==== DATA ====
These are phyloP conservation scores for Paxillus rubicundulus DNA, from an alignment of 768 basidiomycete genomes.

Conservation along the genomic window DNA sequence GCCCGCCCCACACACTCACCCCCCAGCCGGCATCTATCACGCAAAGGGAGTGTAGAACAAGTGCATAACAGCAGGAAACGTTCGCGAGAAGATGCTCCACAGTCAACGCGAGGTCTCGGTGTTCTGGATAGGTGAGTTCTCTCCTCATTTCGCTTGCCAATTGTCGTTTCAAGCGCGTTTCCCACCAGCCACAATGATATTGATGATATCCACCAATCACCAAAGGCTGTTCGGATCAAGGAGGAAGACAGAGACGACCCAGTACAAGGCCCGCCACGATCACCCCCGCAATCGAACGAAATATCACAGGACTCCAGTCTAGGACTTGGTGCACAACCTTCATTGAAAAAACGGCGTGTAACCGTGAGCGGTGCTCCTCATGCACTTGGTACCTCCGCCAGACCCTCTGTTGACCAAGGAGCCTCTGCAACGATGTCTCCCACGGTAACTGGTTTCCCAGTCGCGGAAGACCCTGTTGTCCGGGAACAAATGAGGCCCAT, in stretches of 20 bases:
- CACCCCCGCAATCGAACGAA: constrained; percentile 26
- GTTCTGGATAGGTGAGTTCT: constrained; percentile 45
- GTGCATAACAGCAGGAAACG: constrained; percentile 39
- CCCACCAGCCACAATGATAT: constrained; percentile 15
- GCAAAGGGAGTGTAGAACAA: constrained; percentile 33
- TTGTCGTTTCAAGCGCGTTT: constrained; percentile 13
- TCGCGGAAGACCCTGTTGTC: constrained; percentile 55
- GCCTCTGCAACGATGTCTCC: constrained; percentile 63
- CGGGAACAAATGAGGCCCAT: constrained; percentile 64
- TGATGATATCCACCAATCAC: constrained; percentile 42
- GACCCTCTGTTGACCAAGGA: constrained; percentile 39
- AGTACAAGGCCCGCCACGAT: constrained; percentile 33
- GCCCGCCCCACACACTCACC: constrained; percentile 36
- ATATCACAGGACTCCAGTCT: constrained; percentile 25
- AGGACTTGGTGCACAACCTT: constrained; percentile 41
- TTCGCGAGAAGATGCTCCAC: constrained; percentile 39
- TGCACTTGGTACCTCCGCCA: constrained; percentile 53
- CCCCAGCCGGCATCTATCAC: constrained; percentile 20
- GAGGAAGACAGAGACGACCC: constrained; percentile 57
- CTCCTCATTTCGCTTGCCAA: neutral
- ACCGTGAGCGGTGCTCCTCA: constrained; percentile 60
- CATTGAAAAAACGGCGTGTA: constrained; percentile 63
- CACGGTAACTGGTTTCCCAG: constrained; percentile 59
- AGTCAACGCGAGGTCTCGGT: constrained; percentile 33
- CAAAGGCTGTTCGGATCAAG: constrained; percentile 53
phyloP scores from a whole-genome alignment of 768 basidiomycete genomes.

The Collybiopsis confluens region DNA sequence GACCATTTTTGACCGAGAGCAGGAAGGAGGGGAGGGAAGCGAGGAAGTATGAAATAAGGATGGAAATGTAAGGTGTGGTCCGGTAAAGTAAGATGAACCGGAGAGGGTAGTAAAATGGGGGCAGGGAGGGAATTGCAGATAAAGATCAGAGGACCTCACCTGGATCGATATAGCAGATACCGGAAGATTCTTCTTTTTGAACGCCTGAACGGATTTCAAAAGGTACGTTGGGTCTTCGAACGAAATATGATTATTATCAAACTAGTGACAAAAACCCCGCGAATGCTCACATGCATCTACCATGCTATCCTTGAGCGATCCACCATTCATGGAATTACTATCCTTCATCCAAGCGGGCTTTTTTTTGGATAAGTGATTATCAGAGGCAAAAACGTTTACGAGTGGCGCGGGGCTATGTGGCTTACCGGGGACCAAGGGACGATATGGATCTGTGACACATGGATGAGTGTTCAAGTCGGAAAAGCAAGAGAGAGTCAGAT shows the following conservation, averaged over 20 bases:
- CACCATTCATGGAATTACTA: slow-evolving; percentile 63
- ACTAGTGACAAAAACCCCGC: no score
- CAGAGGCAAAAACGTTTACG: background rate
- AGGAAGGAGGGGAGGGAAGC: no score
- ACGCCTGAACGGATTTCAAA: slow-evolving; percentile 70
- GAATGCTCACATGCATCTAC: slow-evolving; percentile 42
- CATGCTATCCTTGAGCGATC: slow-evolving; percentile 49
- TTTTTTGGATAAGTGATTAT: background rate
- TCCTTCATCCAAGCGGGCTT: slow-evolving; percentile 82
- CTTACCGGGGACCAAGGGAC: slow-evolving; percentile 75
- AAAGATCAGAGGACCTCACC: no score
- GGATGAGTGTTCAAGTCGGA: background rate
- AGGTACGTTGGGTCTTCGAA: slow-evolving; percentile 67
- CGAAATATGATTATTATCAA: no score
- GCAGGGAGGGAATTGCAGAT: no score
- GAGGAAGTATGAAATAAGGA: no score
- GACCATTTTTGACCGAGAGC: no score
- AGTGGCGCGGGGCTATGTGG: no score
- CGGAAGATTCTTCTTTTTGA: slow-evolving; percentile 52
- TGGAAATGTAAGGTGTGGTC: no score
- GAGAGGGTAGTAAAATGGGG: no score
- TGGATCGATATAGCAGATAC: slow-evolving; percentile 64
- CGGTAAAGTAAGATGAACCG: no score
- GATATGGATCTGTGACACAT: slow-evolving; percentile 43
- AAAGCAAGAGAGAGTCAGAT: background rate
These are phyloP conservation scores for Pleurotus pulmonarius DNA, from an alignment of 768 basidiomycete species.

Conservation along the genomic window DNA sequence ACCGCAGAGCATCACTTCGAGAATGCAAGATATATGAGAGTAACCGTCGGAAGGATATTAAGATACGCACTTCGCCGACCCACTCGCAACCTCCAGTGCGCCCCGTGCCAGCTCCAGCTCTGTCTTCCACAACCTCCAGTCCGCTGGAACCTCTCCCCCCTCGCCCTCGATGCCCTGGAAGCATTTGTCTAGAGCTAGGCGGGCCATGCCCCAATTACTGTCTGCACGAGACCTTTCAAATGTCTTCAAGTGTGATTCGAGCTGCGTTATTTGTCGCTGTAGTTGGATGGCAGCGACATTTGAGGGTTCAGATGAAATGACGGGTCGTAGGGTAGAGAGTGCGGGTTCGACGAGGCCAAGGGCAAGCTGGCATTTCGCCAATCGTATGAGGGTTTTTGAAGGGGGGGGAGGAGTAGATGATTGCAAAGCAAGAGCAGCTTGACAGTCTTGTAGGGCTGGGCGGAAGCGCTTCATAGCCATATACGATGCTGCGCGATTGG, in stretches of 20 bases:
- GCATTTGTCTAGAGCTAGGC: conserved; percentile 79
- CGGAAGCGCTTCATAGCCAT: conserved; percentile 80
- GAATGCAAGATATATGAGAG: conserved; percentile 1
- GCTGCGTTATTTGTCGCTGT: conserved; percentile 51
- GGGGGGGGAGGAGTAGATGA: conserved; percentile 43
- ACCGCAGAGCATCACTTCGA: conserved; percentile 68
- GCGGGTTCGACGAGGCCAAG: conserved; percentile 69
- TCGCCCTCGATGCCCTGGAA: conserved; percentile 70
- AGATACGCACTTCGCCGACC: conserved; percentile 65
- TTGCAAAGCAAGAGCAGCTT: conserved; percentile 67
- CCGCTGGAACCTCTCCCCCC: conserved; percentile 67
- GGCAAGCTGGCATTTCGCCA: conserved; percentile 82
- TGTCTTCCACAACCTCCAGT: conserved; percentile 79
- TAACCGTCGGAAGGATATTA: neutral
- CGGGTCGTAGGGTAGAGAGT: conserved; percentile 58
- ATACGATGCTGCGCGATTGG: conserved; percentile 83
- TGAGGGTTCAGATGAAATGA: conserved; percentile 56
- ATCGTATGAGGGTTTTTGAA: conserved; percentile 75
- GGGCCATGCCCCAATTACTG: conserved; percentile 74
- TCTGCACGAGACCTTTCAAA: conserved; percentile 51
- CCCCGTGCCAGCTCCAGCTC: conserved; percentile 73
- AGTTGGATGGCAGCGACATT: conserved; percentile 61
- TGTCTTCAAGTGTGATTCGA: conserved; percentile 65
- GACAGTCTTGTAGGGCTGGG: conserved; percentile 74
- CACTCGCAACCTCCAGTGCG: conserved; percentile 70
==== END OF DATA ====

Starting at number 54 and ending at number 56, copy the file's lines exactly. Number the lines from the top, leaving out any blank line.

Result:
- AAAGCAAGAGAGAGTCAGAT: background rate
These are phyloP conservation scores for Pleurotus pulmonarius DNA, from an alignment of 768 basidiomycete species.

Conservation along the genomic window DNA sequence ACCGCAGAGCATCACTTCGAGAATGCAAGATATATGAGAGTAACCGTCGGAAGGATATTAAGATACGCACTTCGCCGACCCACTCGCAACCTCCAGTGCGCCCCGTGCCAGCTCCAGCTCTGTCTTCCACAACCTCCAGTCCGCTGGAACCTCTCCCCCCTCGCCCTCGATGCCCTGGAAGCATTTGTCTAGAGCTAGGCGGGCCATGCCCCAATTACTGTCTGCACGAGACCTTTCAAATGTCTTCAAGTGTGATTCGAGCTGCGTTATTTGTCGCTGTAGTTGGATGGCAGCGACATTTGAGGGTTCAGATGAAATGACGGGTCGTAGGGTAGAGAGTGCGGGTTCGACGAGGCCAAGGGCAAGCTGGCATTTCGCCAATCGTATGAGGGTTTTTGAAGGGGGGGGAGGAGTAGATGATTGCAAAGCAAGAGCAGCTTGACAGTCTTGTAGGGCTGGGCGGAAGCGCTTCATAGCCATATACGATGCTGCGCGATTGG, in stretches of 20 bases: